Picasso: Black and White
When viewing Pablo Picasso’s exhibition Picasso Black and White at the Guggenheim, a few thoughts streamed through my head: the black and white color scheme and its connotations to contemporary visual culture, and his dominate subject matter of the solitary person. First, I will address our age-old love affair with black and white. What do these contrasting colors mean to our visual generation, a world of Photoshop saturation and instant Instagram color manipulation through advanced digital technology? Black and white still reigns supreme at times for aesthetic purposes in mechanical arts (photography, television and cinema) and arise specific feelings when viewed because it defines a direct, deeper connection and a hyper-emotionalism in congruence with the surrounding world the Internet Generation does not understand (because of constant mediation through technological outlets like computers and cell phones). When viewing a black and white movie or photograph, it’s romantic and nostalgic, even somber, moody, instigating melancholy in the viewers mind. We think of our pastimes, our parent’s generation, watching family videos on film reels rather than IPhones. In movies and photography grisaille is deep, emotional and unobtrusive, allowing one to really listen to the subtextual dialogue rather than get distracted by the flamboyancy of hyper coloration. In high fashion, it’s chic and timeless. In visual culture, black and white at times can not fail to instigate romance because our generation is so built on a deep-rooted nostalgia for our recent pastime and the love of heartfelt, compassionate communication and interaction with loved ones now lost to our now cyber-overwhelmed world. For the 21st century, black and white is who we once were, and who we really want to be: emotionally involved, romantically inclined, and deeply connected to the world around us.
Visual culture and media outlets were once, and still are at times, black and white. Film, television, photography and printing only achieved technological advances during the 20th century to allow color output. People before our time only got their pop culture in doses of grey scale, reading the newspaper, fanning through fashion magazines and watching love stories like Casablanca in monochrome tone. However muted visual culture was during the era of Picasso (he had a long career spanning from the 1890s to the 1960s), painting grey scale would be more than anachronistic, even unheard of. His Avante-Garde contemporary’s pre-WWI, Wassily Kandinsky and Franz Marc in Der Blau Reiter, Henri Matisse and the Fauves, and Futurists like Filippo Marinetti and Umberto Boccioni lived through over-exaggerated colors, with their large canvases overwhelmed with sweeping color fields. But Picasso was always a monochrome kind of guy, working through his Rose and Blue periods during the end of the 19th century, into his muted Analytic and Synthetic Cubist periods into the first decades of our Modern era. By WWI, Picasso moved past these earlier periods to his mature work, dominated by abstract portraits of solitary woman in grey scale.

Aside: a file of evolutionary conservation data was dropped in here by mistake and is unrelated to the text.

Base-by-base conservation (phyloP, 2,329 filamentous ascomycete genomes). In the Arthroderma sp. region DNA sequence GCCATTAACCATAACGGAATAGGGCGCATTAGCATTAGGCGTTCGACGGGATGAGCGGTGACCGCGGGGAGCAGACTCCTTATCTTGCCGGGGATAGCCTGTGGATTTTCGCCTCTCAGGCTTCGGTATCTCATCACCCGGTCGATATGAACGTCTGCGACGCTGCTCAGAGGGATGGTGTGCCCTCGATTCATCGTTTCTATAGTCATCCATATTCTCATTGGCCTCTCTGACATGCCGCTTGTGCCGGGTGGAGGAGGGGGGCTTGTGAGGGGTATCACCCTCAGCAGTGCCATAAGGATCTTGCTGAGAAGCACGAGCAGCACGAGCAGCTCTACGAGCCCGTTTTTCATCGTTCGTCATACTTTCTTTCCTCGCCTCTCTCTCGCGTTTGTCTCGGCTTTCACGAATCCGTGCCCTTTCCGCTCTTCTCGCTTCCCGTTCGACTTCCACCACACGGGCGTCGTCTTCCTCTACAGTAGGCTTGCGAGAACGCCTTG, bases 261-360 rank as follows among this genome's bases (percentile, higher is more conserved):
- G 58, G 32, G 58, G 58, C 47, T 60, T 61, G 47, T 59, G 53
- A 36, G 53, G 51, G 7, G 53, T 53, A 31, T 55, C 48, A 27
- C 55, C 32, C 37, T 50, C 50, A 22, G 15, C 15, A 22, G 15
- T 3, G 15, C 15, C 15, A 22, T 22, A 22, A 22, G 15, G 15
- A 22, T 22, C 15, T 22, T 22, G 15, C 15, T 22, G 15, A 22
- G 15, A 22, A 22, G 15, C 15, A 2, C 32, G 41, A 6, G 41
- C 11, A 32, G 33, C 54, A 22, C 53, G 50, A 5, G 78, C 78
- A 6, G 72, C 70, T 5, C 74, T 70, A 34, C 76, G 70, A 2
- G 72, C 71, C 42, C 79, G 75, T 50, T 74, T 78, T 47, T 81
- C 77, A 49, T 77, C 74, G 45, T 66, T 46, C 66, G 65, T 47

Now onto the subject matter. Much is left unsaid (or unpainted) in his grisaille oeuvre on view, and even though the solitary figure dominates his canvases, it is not difficult to read between the lines (or the wall labels at the Guggenheim) and realize his solitary portraits are much inspired by his close relations (his lovers, his circle of friends) and his love for social interaction. His Surrealist tendencies really shine as one slowly wavers up the slight incline of the Guggenheim interior; swooping Miro-esque lines burgeon long, sweeping bodies piecemealed with fantastic characterization including oversized Egyptian style profiles and swooping grotesque limbs too exaggerated for the body on view. Within the museums’ soft interior Picasso’s oversized grey portraits exude a sense of delicate melancholy that seems so fitting for his subject matter.
The human body is constant, always, throughout his career (even if it’s not visually present), and in its confinement, it is paradoxical to think that so much attention to social interaction is involved in each portrait. Picasso embeds his love of communication, communion (painting musical instruments, wine, pipes etc.) and social interaction into his stark portraits, and by seeing through the loneliness involved in solitary confinement, and the melancholy of “black and white,” what is subtextual and visually absent in his portraits are the many human interactions involved with Picasso and his loved ones behind the scenes of each canvas. His models were not just figures to paint, but were his romantic lovers; behind each portrait of muses including Olga Khokhlova, Marie-Thérèse Walter and Dora Maar is a visually absent, but very much alive moment in Picasso’s life filled with romantic and social human communication. Memento Mori’s spring up, including ode’s to lost friends (“The Kitchen” (November 9, 1949, dedicated to Gustave Apollinaire), and more famously, reflections on the causalities of war (“Guernica” (1937), “The Charnal House” (1944-45) to name a few pieces on a universal loss of human interaction). Melancholy? Sure. Suffering and despair? Yes. The inundating pain of losing loved ones? All of the above are felt from Picasso’s black and white canvases because they stimulate within viewers a nostalgic connection to people we sometimes lose through technology. Such intense emotions do not have to be depressing, but they do stimulate feeling, an important human characteristic sometimes forgotten. Plus, Picasso is a key player in our love affair with black and white, and the romanticism and emotionalism that follows suit can only inspire one to feel the love resplendent in unmediated communication.
- Man with a Moustache, Pablo Picasso, 1912 (jessicaliu128.wordpress.com)